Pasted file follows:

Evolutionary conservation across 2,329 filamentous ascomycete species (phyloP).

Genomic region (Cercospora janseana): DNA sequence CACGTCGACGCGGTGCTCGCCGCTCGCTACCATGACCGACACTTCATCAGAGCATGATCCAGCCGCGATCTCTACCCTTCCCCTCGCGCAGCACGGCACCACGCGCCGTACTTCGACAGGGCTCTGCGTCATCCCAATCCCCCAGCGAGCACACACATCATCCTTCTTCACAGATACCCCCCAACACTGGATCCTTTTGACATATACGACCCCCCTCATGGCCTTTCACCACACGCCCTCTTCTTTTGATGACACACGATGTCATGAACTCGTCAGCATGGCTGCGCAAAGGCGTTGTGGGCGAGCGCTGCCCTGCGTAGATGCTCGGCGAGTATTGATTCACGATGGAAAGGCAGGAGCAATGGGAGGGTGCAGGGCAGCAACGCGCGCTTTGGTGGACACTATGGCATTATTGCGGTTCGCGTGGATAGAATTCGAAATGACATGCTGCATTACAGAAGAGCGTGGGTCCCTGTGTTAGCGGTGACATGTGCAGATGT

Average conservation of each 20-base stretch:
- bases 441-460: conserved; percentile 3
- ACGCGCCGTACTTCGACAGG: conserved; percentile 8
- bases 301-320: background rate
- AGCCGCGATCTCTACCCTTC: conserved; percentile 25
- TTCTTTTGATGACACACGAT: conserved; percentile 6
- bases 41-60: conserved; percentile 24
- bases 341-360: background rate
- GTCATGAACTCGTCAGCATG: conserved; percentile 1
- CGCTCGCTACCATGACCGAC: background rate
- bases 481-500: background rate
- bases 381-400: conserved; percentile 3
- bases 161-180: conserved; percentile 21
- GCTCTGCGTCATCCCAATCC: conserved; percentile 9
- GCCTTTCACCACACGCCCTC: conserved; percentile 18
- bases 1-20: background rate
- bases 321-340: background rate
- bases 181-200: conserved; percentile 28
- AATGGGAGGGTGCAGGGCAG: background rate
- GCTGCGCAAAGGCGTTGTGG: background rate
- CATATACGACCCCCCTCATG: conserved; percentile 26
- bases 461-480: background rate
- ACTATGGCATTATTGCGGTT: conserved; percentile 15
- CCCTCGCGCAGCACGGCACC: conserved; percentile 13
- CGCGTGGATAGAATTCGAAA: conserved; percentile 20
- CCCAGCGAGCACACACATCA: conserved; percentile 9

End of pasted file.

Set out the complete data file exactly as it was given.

Evolutionary conservation across 2,329 filamentous ascomycete species (phyloP).

Genomic region (Cercospora janseana): DNA sequence CACGTCGACGCGGTGCTCGCCGCTCGCTACCATGACCGACACTTCATCAGAGCATGATCCAGCCGCGATCTCTACCCTTCCCCTCGCGCAGCACGGCACCACGCGCCGTACTTCGACAGGGCTCTGCGTCATCCCAATCCCCCAGCGAGCACACACATCATCCTTCTTCACAGATACCCCCCAACACTGGATCCTTTTGACATATACGACCCCCCTCATGGCCTTTCACCACACGCCCTCTTCTTTTGATGACACACGATGTCATGAACTCGTCAGCATGGCTGCGCAAAGGCGTTGTGGGCGAGCGCTGCCCTGCGTAGATGCTCGGCGAGTATTGATTCACGATGGAAAGGCAGGAGCAATGGGAGGGTGCAGGGCAGCAACGCGCGCTTTGGTGGACACTATGGCATTATTGCGGTTCGCGTGGATAGAATTCGAAATGACATGCTGCATTACAGAAGAGCGTGGGTCCCTGTGTTAGCGGTGACATGTGCAGATGT

Average conservation of each 20-base stretch:
- bases 441-460: conserved; percentile 3
- ACGCGCCGTACTTCGACAGG: conserved; percentile 8
- bases 301-320: background rate
- AGCCGCGATCTCTACCCTTC: conserved; percentile 25
- TTCTTTTGATGACACACGAT: conserved; percentile 6
- bases 41-60: conserved; percentile 24
- bases 341-360: background rate
- GTCATGAACTCGTCAGCATG: conserved; percentile 1
- CGCTCGCTACCATGACCGAC: background rate
- bases 481-500: background rate
- bases 381-400: conserved; percentile 3
- bases 161-180: conserved; percentile 21
- GCTCTGCGTCATCCCAATCC: conserved; percentile 9
- GCCTTTCACCACACGCCCTC: conserved; percentile 18
- bases 1-20: background rate
- bases 321-340: background rate
- bases 181-200: conserved; percentile 28
- AATGGGAGGGTGCAGGGCAG: background rate
- GCTGCGCAAAGGCGTTGTGG: background rate
- CATATACGACCCCCCTCATG: conserved; percentile 26
- bases 461-480: background rate
- ACTATGGCATTATTGCGGTT: conserved; percentile 15
- CCCTCGCGCAGCACGGCACC: conserved; percentile 13
- CGCGTGGATAGAATTCGAAA: conserved; percentile 20
- CCCAGCGAGCACACACATCA: conserved; percentile 9